By Domenico Lusi
ROME (Reuters) – Italian anti-terrorism police on Thursday dismantled a suspected international network that smuggled migrants across Europe and then funneled some of the proceeds to Islamist militants in Syria.
A judge in northern Italy issued 14 arrest warrants for charges including money laundering, association with terrorist groups, and conspiracy to finance terrorism. One of the men sought for arrest remains at large, police said.
Eleven of the men were born in Syria and were living in Italy, Sweden, and Hungary, the arrest warrant says. Three of the men were Moroccan.
Police tracked the laundering of about two million euros ($2.4 million), some of which had been sent to the former Nusra Front, which cut ties with al Qaeda and rebranded in 2016, and now spearheads an alliance of Islamist groups.
“The money came in large part from people smuggling,” Italy’s top anti-terror judge, Federico Cafiero de Raho, told reporters. For a fee, the group spirited migrants through the Balkans to Italy and on to other European countries, he said.
More than 600,000 migrants reached Italian shores over four years, and many have since moved on to other destinations.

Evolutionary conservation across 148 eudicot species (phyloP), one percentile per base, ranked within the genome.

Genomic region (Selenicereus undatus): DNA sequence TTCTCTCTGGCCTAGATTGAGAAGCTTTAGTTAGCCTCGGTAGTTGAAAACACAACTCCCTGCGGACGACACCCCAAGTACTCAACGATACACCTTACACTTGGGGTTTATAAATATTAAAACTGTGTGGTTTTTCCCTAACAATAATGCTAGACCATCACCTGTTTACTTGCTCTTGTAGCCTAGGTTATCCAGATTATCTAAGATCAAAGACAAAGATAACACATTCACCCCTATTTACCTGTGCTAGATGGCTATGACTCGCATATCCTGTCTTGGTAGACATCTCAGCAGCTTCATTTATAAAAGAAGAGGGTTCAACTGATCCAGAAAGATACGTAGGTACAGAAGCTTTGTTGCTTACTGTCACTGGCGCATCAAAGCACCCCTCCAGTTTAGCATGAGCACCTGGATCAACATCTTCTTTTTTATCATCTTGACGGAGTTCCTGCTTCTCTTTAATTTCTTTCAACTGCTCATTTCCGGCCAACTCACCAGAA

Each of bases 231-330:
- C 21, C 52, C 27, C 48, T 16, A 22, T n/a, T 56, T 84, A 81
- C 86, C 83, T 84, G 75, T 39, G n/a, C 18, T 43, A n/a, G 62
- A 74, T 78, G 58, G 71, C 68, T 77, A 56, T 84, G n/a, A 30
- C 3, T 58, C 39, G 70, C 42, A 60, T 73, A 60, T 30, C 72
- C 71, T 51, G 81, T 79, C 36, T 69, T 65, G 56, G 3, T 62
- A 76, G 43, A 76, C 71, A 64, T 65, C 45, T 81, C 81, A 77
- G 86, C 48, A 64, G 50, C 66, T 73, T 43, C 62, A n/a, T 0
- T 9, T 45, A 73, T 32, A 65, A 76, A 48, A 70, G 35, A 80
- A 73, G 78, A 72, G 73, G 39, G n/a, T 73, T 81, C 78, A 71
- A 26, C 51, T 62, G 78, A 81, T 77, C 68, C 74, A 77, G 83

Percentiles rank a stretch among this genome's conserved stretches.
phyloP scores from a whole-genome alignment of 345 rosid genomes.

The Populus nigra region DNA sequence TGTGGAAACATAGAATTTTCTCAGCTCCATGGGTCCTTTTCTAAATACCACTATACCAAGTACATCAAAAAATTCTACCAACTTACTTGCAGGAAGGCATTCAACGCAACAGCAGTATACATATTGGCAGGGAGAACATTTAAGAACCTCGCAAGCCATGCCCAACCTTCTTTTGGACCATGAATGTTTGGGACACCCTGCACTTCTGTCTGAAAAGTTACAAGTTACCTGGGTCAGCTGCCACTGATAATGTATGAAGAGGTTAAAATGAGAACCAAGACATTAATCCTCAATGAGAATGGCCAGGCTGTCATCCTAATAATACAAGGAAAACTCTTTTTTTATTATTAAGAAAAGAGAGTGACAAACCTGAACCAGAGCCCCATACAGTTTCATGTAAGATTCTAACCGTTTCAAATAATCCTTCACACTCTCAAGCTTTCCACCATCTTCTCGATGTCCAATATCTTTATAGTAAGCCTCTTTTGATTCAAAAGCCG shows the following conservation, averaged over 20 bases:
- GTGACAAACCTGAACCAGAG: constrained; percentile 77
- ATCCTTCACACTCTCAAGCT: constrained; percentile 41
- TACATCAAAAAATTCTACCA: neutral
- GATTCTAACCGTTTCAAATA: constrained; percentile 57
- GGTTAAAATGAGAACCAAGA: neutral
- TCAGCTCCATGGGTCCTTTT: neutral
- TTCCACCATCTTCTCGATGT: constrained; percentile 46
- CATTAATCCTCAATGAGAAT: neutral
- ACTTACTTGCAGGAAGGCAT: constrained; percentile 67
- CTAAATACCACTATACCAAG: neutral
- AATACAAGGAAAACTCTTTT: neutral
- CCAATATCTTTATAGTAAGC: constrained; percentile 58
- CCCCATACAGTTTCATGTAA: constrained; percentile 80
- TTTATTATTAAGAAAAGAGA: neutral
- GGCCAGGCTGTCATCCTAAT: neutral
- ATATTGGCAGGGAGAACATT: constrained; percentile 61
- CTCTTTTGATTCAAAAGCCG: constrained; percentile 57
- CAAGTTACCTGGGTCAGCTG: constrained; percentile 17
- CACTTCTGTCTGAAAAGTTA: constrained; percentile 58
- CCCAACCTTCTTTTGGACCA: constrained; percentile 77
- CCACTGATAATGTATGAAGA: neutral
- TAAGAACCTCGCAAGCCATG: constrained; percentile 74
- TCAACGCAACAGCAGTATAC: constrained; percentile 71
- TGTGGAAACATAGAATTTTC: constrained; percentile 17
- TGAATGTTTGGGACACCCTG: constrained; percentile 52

Groups close to the former Nusra Front and Islamic State used the cash “to buy weapons, pick-up trucks” and other battle supplies, said Claudio Galzerano, a senior anti-terrorism police official.
“All of the men under investigation are legal immigrants,” Galzerano added.
There was no evidence that the group was seeking to prepare any attacks in Italy or Europe, Cafiero de Raho said.
The man considered the head of the organization was a Syrian, Anwar Daadoue, who is a resident on the Italian island of Sardinia, where he owns several construction companies. Daadoue often worked in Sweden, where he is already in state custody, the arrest warrant said.
Swedish authorities collaborated with Italians during the investigation. An Italian undercover agent was also involved in the probe.
During early morning operations, police also searched 20 homes in three northern Italian regions and on Sardinia.
($1 = 0.8389 euros)
(Additional reporting by Philip Pullella, writing by Steve Scherer, Editing by Gareth Jones, William Maclean)